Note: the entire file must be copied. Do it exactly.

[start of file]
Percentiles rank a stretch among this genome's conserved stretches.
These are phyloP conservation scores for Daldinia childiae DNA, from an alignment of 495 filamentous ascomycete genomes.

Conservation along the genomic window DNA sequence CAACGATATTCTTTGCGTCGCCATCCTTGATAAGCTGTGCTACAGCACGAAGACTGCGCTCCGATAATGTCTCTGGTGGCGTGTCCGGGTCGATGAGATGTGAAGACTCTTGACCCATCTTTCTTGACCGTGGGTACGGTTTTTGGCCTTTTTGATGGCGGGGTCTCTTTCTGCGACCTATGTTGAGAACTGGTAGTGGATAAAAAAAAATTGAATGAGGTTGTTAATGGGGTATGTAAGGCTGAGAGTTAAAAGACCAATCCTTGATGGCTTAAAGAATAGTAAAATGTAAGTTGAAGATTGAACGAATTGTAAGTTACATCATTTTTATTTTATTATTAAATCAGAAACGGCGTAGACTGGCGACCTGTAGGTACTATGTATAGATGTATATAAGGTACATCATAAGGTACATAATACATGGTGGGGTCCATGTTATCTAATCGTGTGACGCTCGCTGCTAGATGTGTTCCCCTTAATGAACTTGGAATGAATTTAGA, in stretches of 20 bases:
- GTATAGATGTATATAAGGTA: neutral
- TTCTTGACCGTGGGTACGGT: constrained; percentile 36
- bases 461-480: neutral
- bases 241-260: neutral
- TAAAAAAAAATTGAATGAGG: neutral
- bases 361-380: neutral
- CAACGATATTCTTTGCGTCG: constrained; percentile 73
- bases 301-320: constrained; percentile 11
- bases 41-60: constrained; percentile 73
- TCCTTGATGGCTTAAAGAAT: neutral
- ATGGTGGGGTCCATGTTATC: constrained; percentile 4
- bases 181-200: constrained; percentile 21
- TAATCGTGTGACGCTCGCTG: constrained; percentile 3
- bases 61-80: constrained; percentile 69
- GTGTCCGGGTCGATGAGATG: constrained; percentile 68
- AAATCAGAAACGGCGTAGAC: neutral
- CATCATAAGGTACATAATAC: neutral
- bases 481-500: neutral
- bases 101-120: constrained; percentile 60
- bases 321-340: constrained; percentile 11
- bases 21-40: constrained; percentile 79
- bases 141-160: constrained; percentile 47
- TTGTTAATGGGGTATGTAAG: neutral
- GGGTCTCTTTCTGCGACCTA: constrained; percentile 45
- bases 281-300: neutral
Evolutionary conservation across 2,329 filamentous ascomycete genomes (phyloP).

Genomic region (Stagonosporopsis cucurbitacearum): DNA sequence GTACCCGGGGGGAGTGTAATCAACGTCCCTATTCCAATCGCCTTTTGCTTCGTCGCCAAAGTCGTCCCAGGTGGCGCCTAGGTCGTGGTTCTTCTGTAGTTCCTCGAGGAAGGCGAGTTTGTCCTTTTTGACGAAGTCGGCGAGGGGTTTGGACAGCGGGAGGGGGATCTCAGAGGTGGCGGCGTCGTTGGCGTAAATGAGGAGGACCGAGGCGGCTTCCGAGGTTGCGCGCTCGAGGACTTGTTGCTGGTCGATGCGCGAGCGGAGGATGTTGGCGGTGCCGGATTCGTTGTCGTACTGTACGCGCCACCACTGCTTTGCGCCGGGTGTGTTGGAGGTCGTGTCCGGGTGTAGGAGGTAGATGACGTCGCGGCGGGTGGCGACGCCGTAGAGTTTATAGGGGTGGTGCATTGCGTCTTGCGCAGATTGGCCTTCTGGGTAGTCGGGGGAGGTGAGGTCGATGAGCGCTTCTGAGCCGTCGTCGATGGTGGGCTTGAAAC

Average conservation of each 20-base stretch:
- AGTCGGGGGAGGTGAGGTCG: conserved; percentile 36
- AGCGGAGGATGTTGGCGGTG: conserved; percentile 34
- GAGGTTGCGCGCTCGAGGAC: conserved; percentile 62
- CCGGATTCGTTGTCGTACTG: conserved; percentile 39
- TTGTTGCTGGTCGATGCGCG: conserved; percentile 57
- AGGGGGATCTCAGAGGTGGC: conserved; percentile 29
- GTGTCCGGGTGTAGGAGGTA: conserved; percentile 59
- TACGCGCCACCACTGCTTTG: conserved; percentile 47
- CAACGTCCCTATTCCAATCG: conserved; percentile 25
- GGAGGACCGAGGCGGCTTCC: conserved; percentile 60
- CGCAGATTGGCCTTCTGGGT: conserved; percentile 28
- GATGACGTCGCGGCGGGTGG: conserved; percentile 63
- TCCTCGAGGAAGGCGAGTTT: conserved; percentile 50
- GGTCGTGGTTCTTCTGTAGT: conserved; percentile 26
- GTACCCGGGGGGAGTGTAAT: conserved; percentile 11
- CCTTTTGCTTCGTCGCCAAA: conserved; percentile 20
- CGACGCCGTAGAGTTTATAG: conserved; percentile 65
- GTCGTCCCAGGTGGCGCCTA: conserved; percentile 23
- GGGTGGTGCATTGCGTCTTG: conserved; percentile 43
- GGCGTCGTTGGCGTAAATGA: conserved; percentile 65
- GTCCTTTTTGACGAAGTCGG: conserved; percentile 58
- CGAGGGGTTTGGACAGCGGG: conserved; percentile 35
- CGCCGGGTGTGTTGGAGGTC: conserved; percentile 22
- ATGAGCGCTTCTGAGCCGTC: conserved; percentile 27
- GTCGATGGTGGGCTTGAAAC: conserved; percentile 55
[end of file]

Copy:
Percentiles rank a stretch among this genome's conserved stretches.
These are phyloP conservation scores for Daldinia childiae DNA, from an alignment of 495 filamentous ascomycete genomes.

Conservation along the genomic window DNA sequence CAACGATATTCTTTGCGTCGCCATCCTTGATAAGCTGTGCTACAGCACGAAGACTGCGCTCCGATAATGTCTCTGGTGGCGTGTCCGGGTCGATGAGATGTGAAGACTCTTGACCCATCTTTCTTGACCGTGGGTACGGTTTTTGGCCTTTTTGATGGCGGGGTCTCTTTCTGCGACCTATGTTGAGAACTGGTAGTGGATAAAAAAAAATTGAATGAGGTTGTTAATGGGGTATGTAAGGCTGAGAGTTAAAAGACCAATCCTTGATGGCTTAAAGAATAGTAAAATGTAAGTTGAAGATTGAACGAATTGTAAGTTACATCATTTTTATTTTATTATTAAATCAGAAACGGCGTAGACTGGCGACCTGTAGGTACTATGTATAGATGTATATAAGGTACATCATAAGGTACATAATACATGGTGGGGTCCATGTTATCTAATCGTGTGACGCTCGCTGCTAGATGTGTTCCCCTTAATGAACTTGGAATGAATTTAGA, in stretches of 20 bases:
- GTATAGATGTATATAAGGTA: neutral
- TTCTTGACCGTGGGTACGGT: constrained; percentile 36
- bases 461-480: neutral
- bases 241-260: neutral
- TAAAAAAAAATTGAATGAGG: neutral
- bases 361-380: neutral
- CAACGATATTCTTTGCGTCG: constrained; percentile 73
- bases 301-320: constrained; percentile 11
- bases 41-60: constrained; percentile 73
- TCCTTGATGGCTTAAAGAAT: neutral
- ATGGTGGGGTCCATGTTATC: constrained; percentile 4
- bases 181-200: constrained; percentile 21
- TAATCGTGTGACGCTCGCTG: constrained; percentile 3
- bases 61-80: constrained; percentile 69
- GTGTCCGGGTCGATGAGATG: constrained; percentile 68
- AAATCAGAAACGGCGTAGAC: neutral
- CATCATAAGGTACATAATAC: neutral
- bases 481-500: neutral
- bases 101-120: constrained; percentile 60
- bases 321-340: constrained; percentile 11
- bases 21-40: constrained; percentile 79
- bases 141-160: constrained; percentile 47
- TTGTTAATGGGGTATGTAAG: neutral
- GGGTCTCTTTCTGCGACCTA: constrained; percentile 45
- bases 281-300: neutral
Evolutionary conservation across 2,329 filamentous ascomycete genomes (phyloP).

Genomic region (Stagonosporopsis cucurbitacearum): DNA sequence GTACCCGGGGGGAGTGTAATCAACGTCCCTATTCCAATCGCCTTTTGCTTCGTCGCCAAAGTCGTCCCAGGTGGCGCCTAGGTCGTGGTTCTTCTGTAGTTCCTCGAGGAAGGCGAGTTTGTCCTTTTTGACGAAGTCGGCGAGGGGTTTGGACAGCGGGAGGGGGATCTCAGAGGTGGCGGCGTCGTTGGCGTAAATGAGGAGGACCGAGGCGGCTTCCGAGGTTGCGCGCTCGAGGACTTGTTGCTGGTCGATGCGCGAGCGGAGGATGTTGGCGGTGCCGGATTCGTTGTCGTACTGTACGCGCCACCACTGCTTTGCGCCGGGTGTGTTGGAGGTCGTGTCCGGGTGTAGGAGGTAGATGACGTCGCGGCGGGTGGCGACGCCGTAGAGTTTATAGGGGTGGTGCATTGCGTCTTGCGCAGATTGGCCTTCTGGGTAGTCGGGGGAGGTGAGGTCGATGAGCGCTTCTGAGCCGTCGTCGATGGTGGGCTTGAAAC

Average conservation of each 20-base stretch:
- AGTCGGGGGAGGTGAGGTCG: conserved; percentile 36
- AGCGGAGGATGTTGGCGGTG: conserved; percentile 34
- GAGGTTGCGCGCTCGAGGAC: conserved; percentile 62
- CCGGATTCGTTGTCGTACTG: conserved; percentile 39
- TTGTTGCTGGTCGATGCGCG: conserved; percentile 57
- AGGGGGATCTCAGAGGTGGC: conserved; percentile 29
- GTGTCCGGGTGTAGGAGGTA: conserved; percentile 59
- TACGCGCCACCACTGCTTTG: conserved; percentile 47
- CAACGTCCCTATTCCAATCG: conserved; percentile 25
- GGAGGACCGAGGCGGCTTCC: conserved; percentile 60
- CGCAGATTGGCCTTCTGGGT: conserved; percentile 28
- GATGACGTCGCGGCGGGTGG: conserved; percentile 63
- TCCTCGAGGAAGGCGAGTTT: conserved; percentile 50
- GGTCGTGGTTCTTCTGTAGT: conserved; percentile 26
- GTACCCGGGGGGAGTGTAAT: conserved; percentile 11
- CCTTTTGCTTCGTCGCCAAA: conserved; percentile 20
- CGACGCCGTAGAGTTTATAG: conserved; percentile 65
- GTCGTCCCAGGTGGCGCCTA: conserved; percentile 23
- GGGTGGTGCATTGCGTCTTG: conserved; percentile 43
- GGCGTCGTTGGCGTAAATGA: conserved; percentile 65
- GTCCTTTTTGACGAAGTCGG: conserved; percentile 58
- CGAGGGGTTTGGACAGCGGG: conserved; percentile 35
- CGCCGGGTGTGTTGGAGGTC: conserved; percentile 22
- ATGAGCGCTTCTGAGCCGTC: conserved; percentile 27
- GTCGATGGTGGGCTTGAAAC: conserved; percentile 55